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Re-established 2018…..this time for real

Wells Fargo is back in the cross hairs…again!

Bad actors are just a gift that keeps on giving for Wells Fargo & Co. The bank cannot catch a break. Just when investors felt like the worst was over and were getting their arms around the unprecedented penalty the Federal Reserve imposed on the bank for bad behavior, their patience will be tested again. According to InvestmentNews, details are emerging on yet another scandal.

Earlier this month, the bank reported it faces a new inquiry into its purchase of low-income housing credits. And just before the weekend, Bloomberg Opinion Columnist Stephen Gandel reported that the Justice Department is looking into whether Wells Fargo and other banks colluded with developers on bids for the tax credits.

Blood on the floor?

Until this latest misstep, reports were that Investors were taking some comfort from Wells Fargo’s statements that the Fed penalty — that restricts the growth of the firm until it sufficiently improves its governance and controls and the regulators decide it has fixed its missteps — was having a smaller impact than first expected. In fact, at the beginning of the summer, the bank announced a big increase in dividends and stock buybacks, and the stock jumped about six percent in the past three months.

But now? Now shareholders must decide if the latest disclosures mean they have to rethink that more optimistic view.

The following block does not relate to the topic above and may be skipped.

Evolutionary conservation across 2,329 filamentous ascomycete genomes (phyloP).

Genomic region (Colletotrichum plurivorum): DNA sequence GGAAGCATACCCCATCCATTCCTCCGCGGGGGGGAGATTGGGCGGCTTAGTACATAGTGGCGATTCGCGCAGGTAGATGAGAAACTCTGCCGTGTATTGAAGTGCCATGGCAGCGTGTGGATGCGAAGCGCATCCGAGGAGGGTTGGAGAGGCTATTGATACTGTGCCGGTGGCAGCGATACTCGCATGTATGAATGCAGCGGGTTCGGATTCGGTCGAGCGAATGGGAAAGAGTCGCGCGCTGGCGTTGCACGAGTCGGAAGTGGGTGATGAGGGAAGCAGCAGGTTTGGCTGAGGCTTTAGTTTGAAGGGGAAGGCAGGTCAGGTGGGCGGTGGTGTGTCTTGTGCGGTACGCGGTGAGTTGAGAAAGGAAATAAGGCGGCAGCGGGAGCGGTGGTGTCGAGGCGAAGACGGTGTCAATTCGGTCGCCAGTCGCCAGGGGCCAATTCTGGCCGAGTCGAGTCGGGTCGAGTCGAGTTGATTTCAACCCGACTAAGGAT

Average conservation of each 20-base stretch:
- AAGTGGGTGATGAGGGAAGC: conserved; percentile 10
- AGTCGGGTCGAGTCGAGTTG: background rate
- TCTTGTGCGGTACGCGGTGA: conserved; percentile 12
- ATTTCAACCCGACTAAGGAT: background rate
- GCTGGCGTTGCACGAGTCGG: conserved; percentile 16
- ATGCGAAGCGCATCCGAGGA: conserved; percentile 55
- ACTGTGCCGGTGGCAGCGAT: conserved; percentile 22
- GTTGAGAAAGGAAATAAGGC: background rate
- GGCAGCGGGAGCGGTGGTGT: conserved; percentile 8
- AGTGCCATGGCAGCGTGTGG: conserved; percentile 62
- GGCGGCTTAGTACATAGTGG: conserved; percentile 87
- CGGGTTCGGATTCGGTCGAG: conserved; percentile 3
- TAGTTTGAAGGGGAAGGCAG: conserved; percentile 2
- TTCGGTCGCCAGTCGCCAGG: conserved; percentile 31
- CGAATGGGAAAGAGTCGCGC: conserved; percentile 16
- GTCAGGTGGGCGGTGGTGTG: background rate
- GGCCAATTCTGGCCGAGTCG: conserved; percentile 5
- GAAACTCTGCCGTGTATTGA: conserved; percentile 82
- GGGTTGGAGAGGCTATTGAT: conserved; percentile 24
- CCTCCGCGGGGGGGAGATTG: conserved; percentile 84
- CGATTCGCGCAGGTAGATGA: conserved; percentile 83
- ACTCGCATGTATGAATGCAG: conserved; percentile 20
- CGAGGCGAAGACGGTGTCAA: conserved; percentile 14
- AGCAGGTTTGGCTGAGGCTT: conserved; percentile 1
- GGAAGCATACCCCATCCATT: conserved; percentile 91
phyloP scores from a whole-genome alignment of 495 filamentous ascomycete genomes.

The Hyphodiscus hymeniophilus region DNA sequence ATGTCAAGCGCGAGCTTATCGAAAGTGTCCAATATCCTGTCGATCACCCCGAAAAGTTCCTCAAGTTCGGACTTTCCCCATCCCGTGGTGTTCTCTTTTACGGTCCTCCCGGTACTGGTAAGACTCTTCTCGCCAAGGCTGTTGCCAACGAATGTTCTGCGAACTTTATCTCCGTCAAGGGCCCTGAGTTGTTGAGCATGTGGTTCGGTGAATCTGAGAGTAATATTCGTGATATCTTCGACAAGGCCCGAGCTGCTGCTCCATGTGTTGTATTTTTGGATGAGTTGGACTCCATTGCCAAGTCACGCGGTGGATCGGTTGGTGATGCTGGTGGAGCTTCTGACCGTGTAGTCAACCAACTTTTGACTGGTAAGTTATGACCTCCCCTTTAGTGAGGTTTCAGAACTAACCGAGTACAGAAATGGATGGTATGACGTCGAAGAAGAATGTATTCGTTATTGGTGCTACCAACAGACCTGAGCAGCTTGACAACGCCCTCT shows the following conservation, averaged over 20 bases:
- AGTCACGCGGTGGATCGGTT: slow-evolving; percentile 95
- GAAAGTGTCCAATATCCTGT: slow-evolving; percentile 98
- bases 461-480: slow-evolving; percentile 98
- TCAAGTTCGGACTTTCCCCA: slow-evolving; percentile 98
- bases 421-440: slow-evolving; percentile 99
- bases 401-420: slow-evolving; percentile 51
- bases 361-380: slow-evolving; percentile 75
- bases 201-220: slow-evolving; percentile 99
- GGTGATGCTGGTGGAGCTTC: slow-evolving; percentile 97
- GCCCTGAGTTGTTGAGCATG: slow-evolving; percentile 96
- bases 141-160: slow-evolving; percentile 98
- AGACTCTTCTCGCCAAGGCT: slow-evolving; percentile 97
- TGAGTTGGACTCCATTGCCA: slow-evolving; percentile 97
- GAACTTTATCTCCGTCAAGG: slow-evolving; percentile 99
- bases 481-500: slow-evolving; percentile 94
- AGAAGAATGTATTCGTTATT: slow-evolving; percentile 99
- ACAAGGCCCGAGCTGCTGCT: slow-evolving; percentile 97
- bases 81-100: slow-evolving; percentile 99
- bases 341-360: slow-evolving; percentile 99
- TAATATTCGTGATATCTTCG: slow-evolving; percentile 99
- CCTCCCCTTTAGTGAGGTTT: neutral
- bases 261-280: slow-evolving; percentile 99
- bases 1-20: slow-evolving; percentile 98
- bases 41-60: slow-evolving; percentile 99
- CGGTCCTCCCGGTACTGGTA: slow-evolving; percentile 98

Grand jury convenes

The U.S. Attorney’s office in Miami convened a grand jury to look into the accusations against Wells Fargo and subpoenas have been issued to Wells Fargo and developers who have done the deals with the bank. The disclosures add to almost two years of revelations about probes, misconduct and other lapses that have taken a toll on the firm’s reputation, business, and relations with regulators.

 Fed Chairman Jerome Powell said in a May letter to Massachusetts Senator Elizabeth Warren that Wells Fargo’s asset cap won’t be lifted until the Fed’s board agrees that the bank has made sufficient progress. Wells Fargo executives have said the company plans to operate under the cap through the first part of 2019.

“We are unable to comment beyond the information provided in the 10-Q,” Beth Richek, a spokeswoman for Wells Fargo, said in an emailed statement, referring to the firm’s regulatory filing.

How much more can one bank take?

Good question. Fines. Penalties. Regulatory oversight. Reputational damage. Was it worth it? Of course, we’re “Monday Morning Quarterbacking” it. But really. Especially when the cost to do the right thing can be so inexpensive. Is it worth it the exposure, fines, and worse? That’s a question only you can answer. But that’s also where Patrina can help. We’ve built a business on helping organizations stay on the “straight and narrow” efficiently and cost-effectively. So, let’s talk. Call 212-233-1155 to ask about Patrina’s cost-effective and comprehensive, 8-module compliance solution, and compliant data capture, file storage, and records archiving specifically designed for the financial services community. Be smart. Be covered.